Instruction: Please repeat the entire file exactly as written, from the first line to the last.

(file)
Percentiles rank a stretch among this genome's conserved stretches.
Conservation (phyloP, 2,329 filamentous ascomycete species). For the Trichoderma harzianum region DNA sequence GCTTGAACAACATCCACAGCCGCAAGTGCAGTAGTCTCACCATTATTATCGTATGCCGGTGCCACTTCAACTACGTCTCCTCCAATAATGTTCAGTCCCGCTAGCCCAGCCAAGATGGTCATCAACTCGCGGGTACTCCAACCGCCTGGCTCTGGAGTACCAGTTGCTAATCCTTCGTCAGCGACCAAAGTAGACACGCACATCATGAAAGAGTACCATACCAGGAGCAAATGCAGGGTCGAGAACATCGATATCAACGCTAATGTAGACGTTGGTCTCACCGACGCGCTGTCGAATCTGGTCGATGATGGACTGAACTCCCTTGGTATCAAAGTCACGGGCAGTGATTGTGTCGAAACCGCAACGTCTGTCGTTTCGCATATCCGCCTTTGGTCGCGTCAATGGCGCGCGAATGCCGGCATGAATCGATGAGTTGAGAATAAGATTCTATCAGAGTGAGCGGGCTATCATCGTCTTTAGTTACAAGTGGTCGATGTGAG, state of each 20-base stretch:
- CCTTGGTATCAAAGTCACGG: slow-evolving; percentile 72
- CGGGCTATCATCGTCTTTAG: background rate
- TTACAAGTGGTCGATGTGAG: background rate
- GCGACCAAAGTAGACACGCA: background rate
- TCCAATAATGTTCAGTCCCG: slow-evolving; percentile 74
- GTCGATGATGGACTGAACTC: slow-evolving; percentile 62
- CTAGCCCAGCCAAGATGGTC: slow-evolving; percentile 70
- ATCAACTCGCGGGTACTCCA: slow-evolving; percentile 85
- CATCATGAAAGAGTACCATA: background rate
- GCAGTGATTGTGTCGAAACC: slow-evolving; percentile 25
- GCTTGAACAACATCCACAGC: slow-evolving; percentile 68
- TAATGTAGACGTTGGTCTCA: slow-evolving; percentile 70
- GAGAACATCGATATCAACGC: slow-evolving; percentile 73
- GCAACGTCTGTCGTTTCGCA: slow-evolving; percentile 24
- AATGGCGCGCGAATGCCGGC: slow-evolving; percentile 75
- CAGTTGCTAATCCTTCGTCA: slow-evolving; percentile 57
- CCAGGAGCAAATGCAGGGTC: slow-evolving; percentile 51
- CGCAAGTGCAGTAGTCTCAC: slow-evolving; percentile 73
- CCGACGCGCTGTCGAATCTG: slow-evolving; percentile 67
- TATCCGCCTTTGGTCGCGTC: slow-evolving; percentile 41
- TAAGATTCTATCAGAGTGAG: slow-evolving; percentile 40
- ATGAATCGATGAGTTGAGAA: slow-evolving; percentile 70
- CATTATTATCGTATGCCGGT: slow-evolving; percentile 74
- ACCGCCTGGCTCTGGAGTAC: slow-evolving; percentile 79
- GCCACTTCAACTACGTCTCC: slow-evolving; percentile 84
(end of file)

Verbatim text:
Percentiles rank a stretch among this genome's conserved stretches.
Conservation (phyloP, 2,329 filamentous ascomycete species). For the Trichoderma harzianum region DNA sequence GCTTGAACAACATCCACAGCCGCAAGTGCAGTAGTCTCACCATTATTATCGTATGCCGGTGCCACTTCAACTACGTCTCCTCCAATAATGTTCAGTCCCGCTAGCCCAGCCAAGATGGTCATCAACTCGCGGGTACTCCAACCGCCTGGCTCTGGAGTACCAGTTGCTAATCCTTCGTCAGCGACCAAAGTAGACACGCACATCATGAAAGAGTACCATACCAGGAGCAAATGCAGGGTCGAGAACATCGATATCAACGCTAATGTAGACGTTGGTCTCACCGACGCGCTGTCGAATCTGGTCGATGATGGACTGAACTCCCTTGGTATCAAAGTCACGGGCAGTGATTGTGTCGAAACCGCAACGTCTGTCGTTTCGCATATCCGCCTTTGGTCGCGTCAATGGCGCGCGAATGCCGGCATGAATCGATGAGTTGAGAATAAGATTCTATCAGAGTGAGCGGGCTATCATCGTCTTTAGTTACAAGTGGTCGATGTGAG, state of each 20-base stretch:
- CCTTGGTATCAAAGTCACGG: slow-evolving; percentile 72
- CGGGCTATCATCGTCTTTAG: background rate
- TTACAAGTGGTCGATGTGAG: background rate
- GCGACCAAAGTAGACACGCA: background rate
- TCCAATAATGTTCAGTCCCG: slow-evolving; percentile 74
- GTCGATGATGGACTGAACTC: slow-evolving; percentile 62
- CTAGCCCAGCCAAGATGGTC: slow-evolving; percentile 70
- ATCAACTCGCGGGTACTCCA: slow-evolving; percentile 85
- CATCATGAAAGAGTACCATA: background rate
- GCAGTGATTGTGTCGAAACC: slow-evolving; percentile 25
- GCTTGAACAACATCCACAGC: slow-evolving; percentile 68
- TAATGTAGACGTTGGTCTCA: slow-evolving; percentile 70
- GAGAACATCGATATCAACGC: slow-evolving; percentile 73
- GCAACGTCTGTCGTTTCGCA: slow-evolving; percentile 24
- AATGGCGCGCGAATGCCGGC: slow-evolving; percentile 75
- CAGTTGCTAATCCTTCGTCA: slow-evolving; percentile 57
- CCAGGAGCAAATGCAGGGTC: slow-evolving; percentile 51
- CGCAAGTGCAGTAGTCTCAC: slow-evolving; percentile 73
- CCGACGCGCTGTCGAATCTG: slow-evolving; percentile 67
- TATCCGCCTTTGGTCGCGTC: slow-evolving; percentile 41
- TAAGATTCTATCAGAGTGAG: slow-evolving; percentile 40
- ATGAATCGATGAGTTGAGAA: slow-evolving; percentile 70
- CATTATTATCGTATGCCGGT: slow-evolving; percentile 74
- ACCGCCTGGCTCTGGAGTAC: slow-evolving; percentile 79
- GCCACTTCAACTACGTCTCC: slow-evolving; percentile 84